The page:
Thursday, June 22, 2017

Raven Stratagem - Yoon Ha Lee

One of the most exciting novels I read last year was Yoon Ha Lee's Ninefox Gambit. It offered fast-paced space opera combined with a strange mathematical system that governs space travel, and society. Between the action, Lee has a thing or two to say about totalitarian states and oppression as well. Ninefox Gambit is the opening volume in his Machineries of Empire trilogy. The second book, Raven Stratagem, was released this month. This sequel pick up the story directly after the end of the first novel, but takes a slightly different approach. One would almost say a more conventional one.

General Jedao, long dead military genius and war criminal, has been set loose on the universe again. With the Hexarchie threatened by the Hafn, there is a job to do. But Jedao is dangerously unstable, unpredictable and not adverse to killing large numbers of people. When he takes over a fleet of spaceships, the Hexarchs get worried. Jedao is quickly outlawed but that doesn't break his command over the fleet. With an external enemy ready to strike, an internal conflict reaching a boiling point and a rogue general on the loose, it is hard to see how the conflict can be resolved without massive loss of life. Nevertheless, some parties are trying to achieve just that.

Raven Stratagem is not as heavy on space battles as its predecessor. There are a few to be sure, but most of the book deals with political manoeuvring. Where the reader gets thrown into the middle of the story in Ninefox Gambit, in this book we get to see much more of the political structure of the empire. It is a system everybody involved feels is rotten to the core. Every generation it becomes crueller, more violent and less tolerant. It takes more and more effort to keep within the narrow boundaries of calendrical orthodoxy. It is an empire rapidly approaching the breaking point.

One of the more interesting aspects of the novel is that most of the faction leaders seem to be perfectly aware of the weakness of the empire and its slow, long descent into madness. Most of them are not prepared to change the tiniest bit in face of this problem. Keeping their position is more important. To raise the stakes a bit further, the novel explores immortality. It is within reach for Hexarchy elite. The price for society as a whole, would be considerable though. Imagine having your leadership staying in place for centuries, slowly going mad, without even the possibility that at some point they will snuff it and let someone else have a go. The hexarchs are not a cheery bunch, that's for sure.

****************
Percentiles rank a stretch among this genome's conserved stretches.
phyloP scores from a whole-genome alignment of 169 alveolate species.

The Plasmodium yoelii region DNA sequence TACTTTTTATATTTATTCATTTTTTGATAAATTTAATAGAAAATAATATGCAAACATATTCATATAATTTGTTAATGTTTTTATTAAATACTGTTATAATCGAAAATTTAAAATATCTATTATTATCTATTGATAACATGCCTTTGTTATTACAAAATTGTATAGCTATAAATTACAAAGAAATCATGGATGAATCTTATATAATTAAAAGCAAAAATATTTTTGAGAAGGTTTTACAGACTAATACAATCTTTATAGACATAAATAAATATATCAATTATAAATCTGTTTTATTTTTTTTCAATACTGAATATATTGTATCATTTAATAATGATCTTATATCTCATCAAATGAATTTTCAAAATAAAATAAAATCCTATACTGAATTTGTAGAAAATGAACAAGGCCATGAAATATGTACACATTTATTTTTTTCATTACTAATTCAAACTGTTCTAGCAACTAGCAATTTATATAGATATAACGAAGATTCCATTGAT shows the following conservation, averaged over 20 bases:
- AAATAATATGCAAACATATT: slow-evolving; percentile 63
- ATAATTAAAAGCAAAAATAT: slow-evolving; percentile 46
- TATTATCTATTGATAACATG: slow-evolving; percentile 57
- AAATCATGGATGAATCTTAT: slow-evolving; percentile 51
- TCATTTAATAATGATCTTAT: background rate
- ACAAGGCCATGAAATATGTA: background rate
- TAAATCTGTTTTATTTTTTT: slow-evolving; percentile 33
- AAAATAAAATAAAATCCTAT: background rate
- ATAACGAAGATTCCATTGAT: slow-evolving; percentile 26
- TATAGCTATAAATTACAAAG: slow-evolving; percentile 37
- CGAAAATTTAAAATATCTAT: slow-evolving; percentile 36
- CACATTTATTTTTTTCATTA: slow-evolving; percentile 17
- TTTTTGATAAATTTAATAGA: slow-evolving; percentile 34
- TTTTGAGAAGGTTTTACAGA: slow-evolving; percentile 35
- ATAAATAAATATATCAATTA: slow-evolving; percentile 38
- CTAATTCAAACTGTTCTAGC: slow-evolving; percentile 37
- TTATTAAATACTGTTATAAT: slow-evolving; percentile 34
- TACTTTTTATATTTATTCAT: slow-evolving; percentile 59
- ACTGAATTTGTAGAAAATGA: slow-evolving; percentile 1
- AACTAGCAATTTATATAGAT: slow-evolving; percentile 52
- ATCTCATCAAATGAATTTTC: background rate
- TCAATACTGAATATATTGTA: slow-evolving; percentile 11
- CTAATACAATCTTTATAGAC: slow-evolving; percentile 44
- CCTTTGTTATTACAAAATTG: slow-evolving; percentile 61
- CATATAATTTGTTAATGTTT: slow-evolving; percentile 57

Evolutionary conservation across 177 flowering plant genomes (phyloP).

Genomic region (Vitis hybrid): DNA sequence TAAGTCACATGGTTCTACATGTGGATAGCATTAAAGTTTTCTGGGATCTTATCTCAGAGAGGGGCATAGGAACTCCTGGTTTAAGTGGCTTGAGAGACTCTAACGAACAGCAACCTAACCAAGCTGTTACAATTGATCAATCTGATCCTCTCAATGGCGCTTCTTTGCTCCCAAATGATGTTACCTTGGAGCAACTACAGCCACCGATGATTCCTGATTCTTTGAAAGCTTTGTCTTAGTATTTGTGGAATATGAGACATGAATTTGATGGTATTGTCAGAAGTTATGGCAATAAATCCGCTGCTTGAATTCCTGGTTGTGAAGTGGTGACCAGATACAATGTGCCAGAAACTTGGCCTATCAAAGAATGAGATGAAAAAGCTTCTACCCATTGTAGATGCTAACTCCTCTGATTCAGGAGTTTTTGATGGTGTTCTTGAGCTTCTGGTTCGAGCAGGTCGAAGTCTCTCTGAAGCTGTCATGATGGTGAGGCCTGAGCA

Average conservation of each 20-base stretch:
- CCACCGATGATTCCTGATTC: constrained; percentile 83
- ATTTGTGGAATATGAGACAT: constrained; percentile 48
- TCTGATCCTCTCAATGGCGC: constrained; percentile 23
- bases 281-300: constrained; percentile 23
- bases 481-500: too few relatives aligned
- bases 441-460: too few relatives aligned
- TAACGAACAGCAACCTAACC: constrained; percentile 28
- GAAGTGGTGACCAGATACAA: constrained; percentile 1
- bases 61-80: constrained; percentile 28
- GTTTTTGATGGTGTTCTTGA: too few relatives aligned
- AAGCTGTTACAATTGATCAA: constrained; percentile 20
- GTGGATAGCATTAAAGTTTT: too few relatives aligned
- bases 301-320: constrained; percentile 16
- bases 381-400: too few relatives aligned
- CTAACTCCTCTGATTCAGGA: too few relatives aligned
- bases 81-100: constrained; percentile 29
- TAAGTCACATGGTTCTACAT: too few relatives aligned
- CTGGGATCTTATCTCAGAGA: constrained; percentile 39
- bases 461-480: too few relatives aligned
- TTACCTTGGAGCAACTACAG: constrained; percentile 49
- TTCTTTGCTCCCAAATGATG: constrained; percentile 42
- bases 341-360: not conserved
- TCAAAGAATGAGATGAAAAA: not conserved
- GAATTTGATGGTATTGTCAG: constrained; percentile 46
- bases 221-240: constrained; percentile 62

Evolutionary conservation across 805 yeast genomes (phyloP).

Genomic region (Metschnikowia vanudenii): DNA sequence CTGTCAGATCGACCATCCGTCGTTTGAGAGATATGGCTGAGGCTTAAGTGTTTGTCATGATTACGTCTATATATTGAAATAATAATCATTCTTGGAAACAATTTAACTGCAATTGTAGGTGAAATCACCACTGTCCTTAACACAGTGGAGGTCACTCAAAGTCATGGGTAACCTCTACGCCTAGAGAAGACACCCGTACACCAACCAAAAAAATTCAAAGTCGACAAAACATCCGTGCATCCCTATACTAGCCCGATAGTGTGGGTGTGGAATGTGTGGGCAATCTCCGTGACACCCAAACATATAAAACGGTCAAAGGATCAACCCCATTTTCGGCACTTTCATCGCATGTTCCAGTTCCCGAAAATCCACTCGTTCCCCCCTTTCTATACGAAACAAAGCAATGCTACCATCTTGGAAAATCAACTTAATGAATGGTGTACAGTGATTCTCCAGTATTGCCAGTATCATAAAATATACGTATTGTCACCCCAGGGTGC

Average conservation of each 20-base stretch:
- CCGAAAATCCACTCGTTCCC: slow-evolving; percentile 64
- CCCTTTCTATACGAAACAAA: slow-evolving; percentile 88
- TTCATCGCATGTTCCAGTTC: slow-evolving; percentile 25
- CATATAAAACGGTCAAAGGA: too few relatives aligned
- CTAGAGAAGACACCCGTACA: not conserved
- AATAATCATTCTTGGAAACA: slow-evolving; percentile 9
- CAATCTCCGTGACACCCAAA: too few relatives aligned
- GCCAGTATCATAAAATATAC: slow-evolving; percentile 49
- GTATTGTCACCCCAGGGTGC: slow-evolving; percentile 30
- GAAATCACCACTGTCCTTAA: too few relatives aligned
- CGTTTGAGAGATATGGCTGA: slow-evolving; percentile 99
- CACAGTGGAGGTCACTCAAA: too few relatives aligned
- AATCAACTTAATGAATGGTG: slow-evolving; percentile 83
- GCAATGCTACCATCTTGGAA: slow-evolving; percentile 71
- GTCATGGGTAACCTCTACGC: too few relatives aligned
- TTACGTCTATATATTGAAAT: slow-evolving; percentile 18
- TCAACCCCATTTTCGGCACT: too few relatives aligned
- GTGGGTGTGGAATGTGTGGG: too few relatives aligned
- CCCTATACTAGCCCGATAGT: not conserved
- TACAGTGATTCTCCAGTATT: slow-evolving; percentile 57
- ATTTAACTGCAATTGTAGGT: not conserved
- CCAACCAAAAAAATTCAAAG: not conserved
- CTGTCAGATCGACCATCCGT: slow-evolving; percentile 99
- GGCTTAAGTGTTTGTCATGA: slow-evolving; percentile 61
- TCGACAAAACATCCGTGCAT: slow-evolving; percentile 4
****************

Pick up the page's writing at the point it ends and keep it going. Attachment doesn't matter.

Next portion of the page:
Most of the story was told from Cheris' point of view in the previous novel. In Raven Stratagem, Jedao/Cheris is not a point of view character. We get to see quite a lot of the general through the eyes of others though. Lee cleverly uses other points of view to show us what formation instinct, an effect of the calendrical system that ensures loyalty in the Kel soldiers, works on an individual scale. Loyalty, it would appear, is more complex than the mathematician who designed the calendar seems to have imagined.

What has remained constant in these books is the oppressive nature of the society Lee describes. The almost casual way in which populations are subjected to horrible violence for even the minutest deviation from the norm is terrifying. More than once characters mention how they do not relish having to kill large numbers of people, but do so anyway. They seem to think their actions are inevitable, even when faced with the evidence of the flaws in the system. Part of the machine that somehow robs them of initiative and absolves them of personal responsibility. Lee's parting shot in this novel is particularly poignant in that light.

The pace of the novel is perhaps a tad lower than the first book in the series. Apart from taking the time to show the reader a bit more of the hexarchate, Lee is also building up for the third volume. I wouldn't go so far as to say the novel suffers from middle book syndrome however, it has a strong story arc and definite climax of its own. It is clear that there is more to come though. One thing I wondered about at the end of the novel is the circular nature of the calendar, and what that implies for the future of the empire.

All things considered, Raven Stratagem is a worthy successor to Ninefox Gambit. It is fast and lean space opera. A dark and grim story. The kind of novel that does not coddle the reader, but challenges to look beyond the explosions and window dressing, and explore such themes as the dark side of human social structures, and the meaning of loyalty and humanity in the face of immortality. This trilogy is looking better and better. I already look forward to the third volume.

Book Details
Title: Raven Stratagem
Author: Yoon Ha Lee
Publisher: Solaris
Pages: unknown
Year: 2017
Language: English
Format: E-ARC
ISBN: 978-1-78618-046-9
First published: 2017

1 comment:

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